More than 16 million residents of Russia’s largest cities are breathing polluted air, an annual Natural Resources and Environment Ministry report cited by the Kommersant daily on Thursday suggests.
Russia’s fledgling post-Soviet environmental protection movement has been hampered in recent years by corruption, lax enforcement of laws and a crackdown on advocacy groups. Russia ranked 32 out of 180 countries in the 2016 environmental performance index compiled by Yale University.
The Environment Ministry’s report estimates that 16.4 million people, or 15 percent of Russia’s urban population, are exposed to air pollution.
More than three-quarters of city dwellers in the Siberian regions of Buryatia, Khabarovsk and Taimyr are vulnerable to high levels of air pollution, according to the report.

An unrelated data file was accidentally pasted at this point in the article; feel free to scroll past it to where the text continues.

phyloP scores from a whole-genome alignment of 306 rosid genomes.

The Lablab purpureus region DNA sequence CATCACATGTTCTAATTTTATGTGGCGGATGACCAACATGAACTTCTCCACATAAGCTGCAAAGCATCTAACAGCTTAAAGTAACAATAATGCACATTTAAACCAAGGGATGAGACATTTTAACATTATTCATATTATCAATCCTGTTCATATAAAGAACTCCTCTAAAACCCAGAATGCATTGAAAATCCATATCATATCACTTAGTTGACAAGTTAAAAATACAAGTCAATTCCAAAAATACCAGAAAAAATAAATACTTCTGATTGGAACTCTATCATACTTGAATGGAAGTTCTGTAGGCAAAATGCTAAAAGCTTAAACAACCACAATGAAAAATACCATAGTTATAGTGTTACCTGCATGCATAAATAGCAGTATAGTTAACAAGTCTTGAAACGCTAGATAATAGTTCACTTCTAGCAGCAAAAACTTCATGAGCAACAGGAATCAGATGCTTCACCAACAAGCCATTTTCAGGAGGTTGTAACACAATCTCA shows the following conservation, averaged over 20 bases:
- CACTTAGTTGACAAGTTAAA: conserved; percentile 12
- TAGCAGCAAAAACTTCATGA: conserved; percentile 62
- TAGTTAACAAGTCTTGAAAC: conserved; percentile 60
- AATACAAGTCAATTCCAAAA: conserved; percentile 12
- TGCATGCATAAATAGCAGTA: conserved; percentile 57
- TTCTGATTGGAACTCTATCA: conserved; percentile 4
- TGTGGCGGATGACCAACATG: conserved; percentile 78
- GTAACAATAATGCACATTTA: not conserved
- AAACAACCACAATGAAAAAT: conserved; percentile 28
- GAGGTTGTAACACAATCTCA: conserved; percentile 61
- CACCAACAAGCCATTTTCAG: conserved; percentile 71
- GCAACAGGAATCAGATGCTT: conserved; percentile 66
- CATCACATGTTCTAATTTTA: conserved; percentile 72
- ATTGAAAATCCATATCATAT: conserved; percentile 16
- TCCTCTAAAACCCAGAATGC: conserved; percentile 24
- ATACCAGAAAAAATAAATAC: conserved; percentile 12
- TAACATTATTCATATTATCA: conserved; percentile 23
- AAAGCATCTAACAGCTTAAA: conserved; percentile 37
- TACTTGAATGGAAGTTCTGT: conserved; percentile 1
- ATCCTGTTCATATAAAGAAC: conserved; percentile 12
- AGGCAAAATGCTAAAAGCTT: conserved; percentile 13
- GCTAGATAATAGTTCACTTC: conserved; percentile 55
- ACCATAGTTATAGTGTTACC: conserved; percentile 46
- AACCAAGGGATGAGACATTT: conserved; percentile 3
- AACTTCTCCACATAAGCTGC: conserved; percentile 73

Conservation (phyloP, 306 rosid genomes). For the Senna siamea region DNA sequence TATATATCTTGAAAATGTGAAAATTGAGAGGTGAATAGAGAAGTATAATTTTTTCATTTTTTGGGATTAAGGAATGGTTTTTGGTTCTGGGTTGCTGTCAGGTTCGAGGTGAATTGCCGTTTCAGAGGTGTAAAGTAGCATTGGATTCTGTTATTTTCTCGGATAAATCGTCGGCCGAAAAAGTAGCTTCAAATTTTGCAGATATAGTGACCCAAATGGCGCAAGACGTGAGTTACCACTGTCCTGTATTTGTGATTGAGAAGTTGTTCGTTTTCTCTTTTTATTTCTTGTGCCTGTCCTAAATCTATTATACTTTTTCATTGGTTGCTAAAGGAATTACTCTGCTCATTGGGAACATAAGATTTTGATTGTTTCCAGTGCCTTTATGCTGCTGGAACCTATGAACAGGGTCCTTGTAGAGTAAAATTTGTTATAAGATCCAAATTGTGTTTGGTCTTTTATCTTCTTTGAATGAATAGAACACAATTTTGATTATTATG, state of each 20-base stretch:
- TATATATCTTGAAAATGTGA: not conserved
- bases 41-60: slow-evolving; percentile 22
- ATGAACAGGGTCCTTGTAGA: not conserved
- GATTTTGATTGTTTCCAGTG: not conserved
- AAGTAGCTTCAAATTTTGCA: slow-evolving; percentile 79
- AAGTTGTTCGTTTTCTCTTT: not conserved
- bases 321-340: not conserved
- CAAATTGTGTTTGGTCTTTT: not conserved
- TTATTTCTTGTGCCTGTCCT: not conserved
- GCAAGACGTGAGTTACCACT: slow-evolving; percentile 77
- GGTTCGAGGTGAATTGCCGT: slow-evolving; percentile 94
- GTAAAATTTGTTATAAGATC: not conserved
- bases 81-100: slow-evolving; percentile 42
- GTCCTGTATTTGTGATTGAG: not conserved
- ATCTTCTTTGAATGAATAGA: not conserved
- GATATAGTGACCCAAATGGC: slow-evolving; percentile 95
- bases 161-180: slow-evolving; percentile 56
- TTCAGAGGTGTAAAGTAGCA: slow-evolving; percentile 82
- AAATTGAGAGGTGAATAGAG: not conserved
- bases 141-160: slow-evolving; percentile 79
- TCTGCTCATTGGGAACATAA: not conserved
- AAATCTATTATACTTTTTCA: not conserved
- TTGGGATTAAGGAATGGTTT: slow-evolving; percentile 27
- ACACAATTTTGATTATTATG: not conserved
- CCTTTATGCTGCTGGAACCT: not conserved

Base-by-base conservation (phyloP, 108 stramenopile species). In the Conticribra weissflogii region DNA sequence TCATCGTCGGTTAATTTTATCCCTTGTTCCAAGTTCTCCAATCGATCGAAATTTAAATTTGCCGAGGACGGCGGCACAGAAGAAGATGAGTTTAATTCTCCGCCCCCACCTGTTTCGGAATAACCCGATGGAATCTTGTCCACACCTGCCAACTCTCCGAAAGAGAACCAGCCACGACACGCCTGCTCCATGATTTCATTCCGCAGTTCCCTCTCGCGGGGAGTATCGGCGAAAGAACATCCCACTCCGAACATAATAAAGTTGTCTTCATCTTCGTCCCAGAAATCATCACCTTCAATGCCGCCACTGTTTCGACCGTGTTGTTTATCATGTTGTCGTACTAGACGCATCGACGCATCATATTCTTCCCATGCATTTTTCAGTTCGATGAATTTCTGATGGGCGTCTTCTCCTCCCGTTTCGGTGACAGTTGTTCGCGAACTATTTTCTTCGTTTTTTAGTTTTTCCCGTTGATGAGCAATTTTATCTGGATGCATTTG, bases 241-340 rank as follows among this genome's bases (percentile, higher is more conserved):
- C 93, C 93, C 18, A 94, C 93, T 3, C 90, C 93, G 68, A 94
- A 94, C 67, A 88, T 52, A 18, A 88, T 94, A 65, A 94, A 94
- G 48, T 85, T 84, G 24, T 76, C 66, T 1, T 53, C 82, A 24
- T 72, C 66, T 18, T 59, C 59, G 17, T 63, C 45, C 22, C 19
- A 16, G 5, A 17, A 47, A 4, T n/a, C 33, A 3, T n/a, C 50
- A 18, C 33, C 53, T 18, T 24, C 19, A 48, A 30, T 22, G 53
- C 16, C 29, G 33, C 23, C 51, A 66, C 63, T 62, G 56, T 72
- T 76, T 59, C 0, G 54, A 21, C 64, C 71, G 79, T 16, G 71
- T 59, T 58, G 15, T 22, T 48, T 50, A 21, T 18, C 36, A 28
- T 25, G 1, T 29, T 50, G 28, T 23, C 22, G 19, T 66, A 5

Pollutants in the industrial cities of Krasnoyarsk and Magnitogorsk were found to exceed maximum permissible levels by 30 times, according to the report cited by Kommersant.
Other major contaminated cities include the mining and smelting center Norilsk, which was recently ranked among the 10 most polluted places on earth.
Overall emissions in Russia totaled 31.6 million metric tons last year, representing 1.1-percent growth compared to 2015. Industrial emissions accounted for more than half of that figure, followed by air pollution from vehicles.
The Moscow region leads the country in vehicle emissions, accounting for one-eighth of all pollutants released by vehicles. Kommersant reported in January that vehicles cause up to 80 percent of air pollution in major Russian cities.
The ministry report names the North Caucasus cities of Ingushetia and Kabardino-Balkaria, as well as Sevastopol in Crimea, as Russia’s cleanest cities, but noted growing pollution in all three cities in 2016.